The current data showed that the density of survival neurons in ventral horn of spinal cord increased. The underlying mechanism is most likely to be associated with the decreased apoptosis (density of Bax-positive cell decreased but density of Bcl-2-positive cell increased). Therefore, the growth factor may contribute a role on this process. However, the growth factor which contributes essential role on the recovery of spinal cord following injury and has gained much attention as therapeutic strategy against spinal cord injury is brain derived growth factor (BDNF) . It can rescue neurons from degenerative atrophy and apoptotic cell death [41, 42]. The current results showed that laser acupuncture at GV2 acupoint significantly enhanced BDNF positive cell in SCI rats. Therefore, the increased survival neuron density together with the decreased apoptosis might be associated with the increase in BDNF which in turn enhanced the survival of neuron and suppressed apoptosis.
Taking all data together, our data suggested that SCI rats which received GV2 stimulation by yellow laser significantly enhanced BDNF producing cells which in turn increased the survival neuron and suppressed apoptosis of neurons in ventral horn of spinal cord. In addition GV2 laser acupuncture also mitigated oxidative stress status and inflammation. These processes also play the roles on the increase neuron density in ventral horn which in turn improved locomotor activity of SCI rats. The elevation of glial cell derived growth factor (GDNF) which plays an important role on the promotion of axonal regeneration and myelination may also involve the improvement of functional outcome of spinal cord following traumatic injury. However, this required further studies.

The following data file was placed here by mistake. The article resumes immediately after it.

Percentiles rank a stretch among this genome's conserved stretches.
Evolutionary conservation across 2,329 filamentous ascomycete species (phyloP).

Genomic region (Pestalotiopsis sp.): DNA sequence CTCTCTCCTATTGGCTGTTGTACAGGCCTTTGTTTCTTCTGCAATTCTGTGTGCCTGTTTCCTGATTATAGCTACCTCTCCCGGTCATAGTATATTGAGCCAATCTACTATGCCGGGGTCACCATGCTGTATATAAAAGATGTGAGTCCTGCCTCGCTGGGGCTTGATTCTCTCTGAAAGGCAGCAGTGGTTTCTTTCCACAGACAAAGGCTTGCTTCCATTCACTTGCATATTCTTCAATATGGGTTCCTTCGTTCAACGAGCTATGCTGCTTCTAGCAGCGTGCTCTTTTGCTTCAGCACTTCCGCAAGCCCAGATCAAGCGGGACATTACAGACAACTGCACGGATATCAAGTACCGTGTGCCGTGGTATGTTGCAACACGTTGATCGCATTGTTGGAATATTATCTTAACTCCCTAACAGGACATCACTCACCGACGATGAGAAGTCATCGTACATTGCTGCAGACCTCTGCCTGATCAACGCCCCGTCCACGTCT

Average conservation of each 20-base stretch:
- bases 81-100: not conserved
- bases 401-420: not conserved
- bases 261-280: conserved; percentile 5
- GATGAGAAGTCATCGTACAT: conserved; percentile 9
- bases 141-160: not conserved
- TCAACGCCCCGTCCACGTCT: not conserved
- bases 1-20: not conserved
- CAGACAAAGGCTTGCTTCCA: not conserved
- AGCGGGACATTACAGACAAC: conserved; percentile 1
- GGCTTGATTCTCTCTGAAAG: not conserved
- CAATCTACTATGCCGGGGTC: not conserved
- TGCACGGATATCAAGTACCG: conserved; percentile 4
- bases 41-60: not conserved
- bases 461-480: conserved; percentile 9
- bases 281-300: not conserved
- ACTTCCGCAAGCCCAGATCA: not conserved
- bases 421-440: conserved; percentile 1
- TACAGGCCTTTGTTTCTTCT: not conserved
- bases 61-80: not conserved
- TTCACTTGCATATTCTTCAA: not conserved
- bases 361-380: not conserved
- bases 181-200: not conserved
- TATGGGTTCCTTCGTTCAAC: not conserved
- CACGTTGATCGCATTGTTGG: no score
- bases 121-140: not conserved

In conclusion, the stimulation at GV2 acupoint by yellow laser is the potential novel intervention to improve both motor deficit and neurodegeneration after traumatic injury in ventral horn of spinal cord. It should provide health benefit for many disability patients and decrease annual healthcare budget related to the management of disability of traumatic spinal cord injury. However, the clinical trial study is still essential before moving forward for further application.
The data used to support the findings of this study are available from the corresponding author upon request.
Conflicts of Interest
The authors declare that they have no conflicts of interest.
Parichat On-ong-arj collected data and prepared figure and table; Jintanaporn Wattanathorn designed experiment, analyzed data, and prepared whole manuscripts; Supaporn Muchimapura handled training surgery and cord injury induction; Wipawee Thukham-mee prepared data and data presentation
This study was supported by National Research Council of Thailand, Integrative Complementary Alternative Research and Development Center, and Invitation Research of Research Division, Faculty of Medicine, Khon Kaen University, Khon Kaen, Thailand. Since the work submitted here is some part of Ph.D thesis of Parichat On-ong-arj, the authors also would like to thank Graduate School, Khon Kaen University, Khon Kaen, Thailand, for providing the opportunity to publish this work.